This week, you'll read about a group of people in California that have decided to take environmental matters into their owns hands - and into the tanks of their cars. These biodiesel aficionados, who range from those simply buying the fuel to the more adventurous types who produce it or tinker on cars to burn it, are an unconventional sort of lot, the type that like to roll up their sleeves and get things done their way. They think differently from most other people, and they form a tight-knit community that helps each other out.
In fact, that attitude isn't unheard of in the motoring world. Many people take their own road, so to speak, when it comes to finding alternatives to petrol-powered transportation, and they often find other people out there that share their views and interests. Take hypermilers, for instance; these obsessive drivers try to squeeze as many kilometres as they can out of as little fuel as possible from their vehicles. They go so far as to take off their shoes when driving for better pedal sensitivity, or installing a fuel gauge with real-time data for instant reaction, or even turning off the engine to glide down the road without burning petrol. On countless websites, such as ecomodder.com or cleanmpg.com, they congregate to share ideas, tips and car modifications and to even compete against each other for better fuel economy numbers.
So, yes, a lot of these people are, how shall I say, "different". But that's why they form such close, friendly communities. Just like the uncool kids in school, these people know that, when it comes to environmental activism, they are on the outside looking in. Even numbering in the thousands, they make up a relatively small group of people who care about making real change with their cars and are willing to do something about it, versus a world full of apathy and laziness.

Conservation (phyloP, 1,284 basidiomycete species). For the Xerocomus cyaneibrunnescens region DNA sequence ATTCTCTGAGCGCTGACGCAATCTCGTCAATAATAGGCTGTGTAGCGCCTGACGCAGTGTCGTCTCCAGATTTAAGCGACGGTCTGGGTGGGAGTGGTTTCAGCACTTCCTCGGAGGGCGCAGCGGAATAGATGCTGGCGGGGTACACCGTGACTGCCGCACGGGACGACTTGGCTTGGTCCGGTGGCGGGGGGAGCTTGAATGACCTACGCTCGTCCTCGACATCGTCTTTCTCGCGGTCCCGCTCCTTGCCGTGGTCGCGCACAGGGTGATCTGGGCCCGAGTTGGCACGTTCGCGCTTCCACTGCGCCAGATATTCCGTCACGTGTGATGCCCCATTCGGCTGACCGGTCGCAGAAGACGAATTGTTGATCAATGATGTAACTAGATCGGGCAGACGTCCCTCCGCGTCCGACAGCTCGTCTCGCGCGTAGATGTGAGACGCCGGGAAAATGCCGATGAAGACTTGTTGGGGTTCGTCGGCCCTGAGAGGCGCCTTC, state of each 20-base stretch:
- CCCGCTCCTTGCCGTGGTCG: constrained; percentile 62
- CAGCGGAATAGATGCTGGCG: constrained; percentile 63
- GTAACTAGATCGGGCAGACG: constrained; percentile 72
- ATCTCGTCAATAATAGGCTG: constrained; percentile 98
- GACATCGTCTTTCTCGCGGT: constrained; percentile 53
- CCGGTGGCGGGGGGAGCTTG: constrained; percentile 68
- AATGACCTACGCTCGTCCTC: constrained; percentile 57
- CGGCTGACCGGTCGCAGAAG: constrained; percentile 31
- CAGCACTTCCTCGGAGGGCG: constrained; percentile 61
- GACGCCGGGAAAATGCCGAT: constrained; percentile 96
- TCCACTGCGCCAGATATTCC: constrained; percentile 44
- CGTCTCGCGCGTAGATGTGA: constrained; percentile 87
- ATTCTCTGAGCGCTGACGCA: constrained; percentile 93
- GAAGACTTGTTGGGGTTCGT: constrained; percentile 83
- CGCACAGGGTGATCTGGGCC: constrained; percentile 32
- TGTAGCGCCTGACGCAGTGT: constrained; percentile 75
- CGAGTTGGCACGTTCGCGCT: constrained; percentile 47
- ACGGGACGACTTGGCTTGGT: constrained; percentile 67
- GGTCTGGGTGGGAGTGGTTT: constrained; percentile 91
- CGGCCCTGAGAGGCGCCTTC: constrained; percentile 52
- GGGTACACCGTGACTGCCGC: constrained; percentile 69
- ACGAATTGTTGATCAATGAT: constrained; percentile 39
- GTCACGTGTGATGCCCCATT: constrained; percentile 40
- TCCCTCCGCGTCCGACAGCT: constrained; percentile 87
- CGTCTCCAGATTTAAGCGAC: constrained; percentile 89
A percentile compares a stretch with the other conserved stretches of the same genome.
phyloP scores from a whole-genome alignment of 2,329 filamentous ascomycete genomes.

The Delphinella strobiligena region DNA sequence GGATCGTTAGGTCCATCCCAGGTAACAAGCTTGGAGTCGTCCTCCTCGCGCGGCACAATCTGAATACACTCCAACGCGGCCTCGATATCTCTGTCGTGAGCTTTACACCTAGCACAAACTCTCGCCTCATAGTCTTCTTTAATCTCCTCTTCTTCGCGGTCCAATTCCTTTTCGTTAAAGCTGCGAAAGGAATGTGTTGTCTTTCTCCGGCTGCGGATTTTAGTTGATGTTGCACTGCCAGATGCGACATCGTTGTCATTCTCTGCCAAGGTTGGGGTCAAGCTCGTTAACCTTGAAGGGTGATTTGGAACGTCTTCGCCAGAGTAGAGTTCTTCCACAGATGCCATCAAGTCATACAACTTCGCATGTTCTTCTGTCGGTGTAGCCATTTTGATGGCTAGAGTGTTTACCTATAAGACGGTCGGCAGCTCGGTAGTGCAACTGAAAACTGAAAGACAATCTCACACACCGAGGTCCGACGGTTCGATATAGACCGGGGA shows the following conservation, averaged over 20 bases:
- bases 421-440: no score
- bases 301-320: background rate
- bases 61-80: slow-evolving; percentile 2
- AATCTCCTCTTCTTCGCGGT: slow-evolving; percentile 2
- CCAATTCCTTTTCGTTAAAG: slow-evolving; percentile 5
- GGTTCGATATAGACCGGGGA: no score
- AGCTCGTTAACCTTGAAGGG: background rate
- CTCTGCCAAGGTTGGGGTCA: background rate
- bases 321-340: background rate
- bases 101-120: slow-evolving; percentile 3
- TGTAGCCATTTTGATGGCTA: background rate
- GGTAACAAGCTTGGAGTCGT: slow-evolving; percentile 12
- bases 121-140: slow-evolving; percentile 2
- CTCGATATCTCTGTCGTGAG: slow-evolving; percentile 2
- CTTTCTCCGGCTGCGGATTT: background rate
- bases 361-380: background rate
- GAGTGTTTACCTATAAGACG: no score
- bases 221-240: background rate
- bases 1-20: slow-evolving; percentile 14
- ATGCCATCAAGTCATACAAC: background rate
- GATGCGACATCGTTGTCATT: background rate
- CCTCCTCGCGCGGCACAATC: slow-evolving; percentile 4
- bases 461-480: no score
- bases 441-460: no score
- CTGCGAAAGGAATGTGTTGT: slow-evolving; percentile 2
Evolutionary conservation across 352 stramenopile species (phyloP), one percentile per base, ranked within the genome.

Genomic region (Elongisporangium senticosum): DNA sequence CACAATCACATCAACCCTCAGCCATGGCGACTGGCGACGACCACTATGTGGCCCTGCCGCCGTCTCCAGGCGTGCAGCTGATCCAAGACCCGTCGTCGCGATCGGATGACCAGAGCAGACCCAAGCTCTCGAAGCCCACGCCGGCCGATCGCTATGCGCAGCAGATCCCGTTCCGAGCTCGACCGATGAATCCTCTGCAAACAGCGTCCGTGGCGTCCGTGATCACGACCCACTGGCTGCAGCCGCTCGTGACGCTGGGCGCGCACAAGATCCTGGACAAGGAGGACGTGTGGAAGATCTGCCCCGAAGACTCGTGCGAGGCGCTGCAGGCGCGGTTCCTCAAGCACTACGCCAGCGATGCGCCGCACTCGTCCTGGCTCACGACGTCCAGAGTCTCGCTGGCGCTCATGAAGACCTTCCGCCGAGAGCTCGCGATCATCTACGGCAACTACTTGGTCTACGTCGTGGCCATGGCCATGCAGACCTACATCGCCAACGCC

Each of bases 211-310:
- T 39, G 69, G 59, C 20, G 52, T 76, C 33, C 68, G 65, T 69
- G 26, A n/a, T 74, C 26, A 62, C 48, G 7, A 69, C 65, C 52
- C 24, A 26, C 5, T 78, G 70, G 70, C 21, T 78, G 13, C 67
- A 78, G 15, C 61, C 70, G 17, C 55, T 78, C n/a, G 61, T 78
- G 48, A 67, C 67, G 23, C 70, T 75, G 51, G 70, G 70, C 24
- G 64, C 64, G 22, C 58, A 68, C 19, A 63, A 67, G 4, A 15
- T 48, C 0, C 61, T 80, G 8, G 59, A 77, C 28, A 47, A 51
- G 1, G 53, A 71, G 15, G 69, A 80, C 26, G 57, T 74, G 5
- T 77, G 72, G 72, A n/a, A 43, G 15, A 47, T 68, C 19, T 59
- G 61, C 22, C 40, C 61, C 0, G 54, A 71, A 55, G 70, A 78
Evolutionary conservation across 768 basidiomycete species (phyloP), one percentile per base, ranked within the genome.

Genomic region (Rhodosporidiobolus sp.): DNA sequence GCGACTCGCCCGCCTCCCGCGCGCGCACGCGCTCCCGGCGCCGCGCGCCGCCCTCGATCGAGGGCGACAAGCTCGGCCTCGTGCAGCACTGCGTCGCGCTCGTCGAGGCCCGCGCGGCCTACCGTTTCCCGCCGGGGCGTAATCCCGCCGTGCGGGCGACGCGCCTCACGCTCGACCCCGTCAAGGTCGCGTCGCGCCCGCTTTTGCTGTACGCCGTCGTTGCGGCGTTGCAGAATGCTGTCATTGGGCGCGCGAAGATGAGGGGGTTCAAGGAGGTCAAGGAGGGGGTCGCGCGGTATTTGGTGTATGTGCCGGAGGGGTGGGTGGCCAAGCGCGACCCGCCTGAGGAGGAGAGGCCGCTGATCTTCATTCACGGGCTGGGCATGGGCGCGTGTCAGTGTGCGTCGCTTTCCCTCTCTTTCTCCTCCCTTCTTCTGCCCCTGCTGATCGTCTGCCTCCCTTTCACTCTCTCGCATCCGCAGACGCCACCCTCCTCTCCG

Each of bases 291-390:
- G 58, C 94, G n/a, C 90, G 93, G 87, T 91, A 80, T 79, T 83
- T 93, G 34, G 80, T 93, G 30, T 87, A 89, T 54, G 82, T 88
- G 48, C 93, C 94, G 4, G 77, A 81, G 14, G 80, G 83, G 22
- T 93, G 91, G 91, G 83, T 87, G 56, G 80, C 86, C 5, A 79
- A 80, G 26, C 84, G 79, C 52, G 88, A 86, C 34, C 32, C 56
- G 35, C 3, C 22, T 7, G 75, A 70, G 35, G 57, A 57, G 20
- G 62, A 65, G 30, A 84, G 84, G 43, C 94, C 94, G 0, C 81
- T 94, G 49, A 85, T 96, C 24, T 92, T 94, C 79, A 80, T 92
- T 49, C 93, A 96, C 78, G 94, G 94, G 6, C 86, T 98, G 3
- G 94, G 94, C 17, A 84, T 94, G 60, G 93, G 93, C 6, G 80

Harsh, yes. But let's face it, no matter how much lip service is applied to cleaning up our tail pipes and carbon footprints (or tyre tracks, in this case), the vast majority of us will continue to purchase the biggest, most powerful, most luxurious cars we can afford. And so, it's up to the government to tell us what to do, just as it is their responsibility to stop us from driving too fast. And more than any government incentives or strategies, there is only one sure-fire way to make a serious dent in a country's motorway emissions -raising the price of fuel.
High petrol prices are proven to make an almost immediate change on the roads of any country. Europe's sky-high prices have forced people to drive small, economical diesel cars; the US's relatively low prices have its citizens driving a mix of mid-sized saloons and pickup trucks. And how many people do you know who moved to the UAE and bought a giant SUV because they could finally afford to drive one?
It's an unpopular move, but if anybody is serious about cutting emissions, it has to be done. And if the public starts to demand an alternative to high-priced petrol, than maybe biodiesel might take off, or car makers will start to incorporate some hypermiling ideas. And maybe those crazy obsessives won't seem so crazy after all.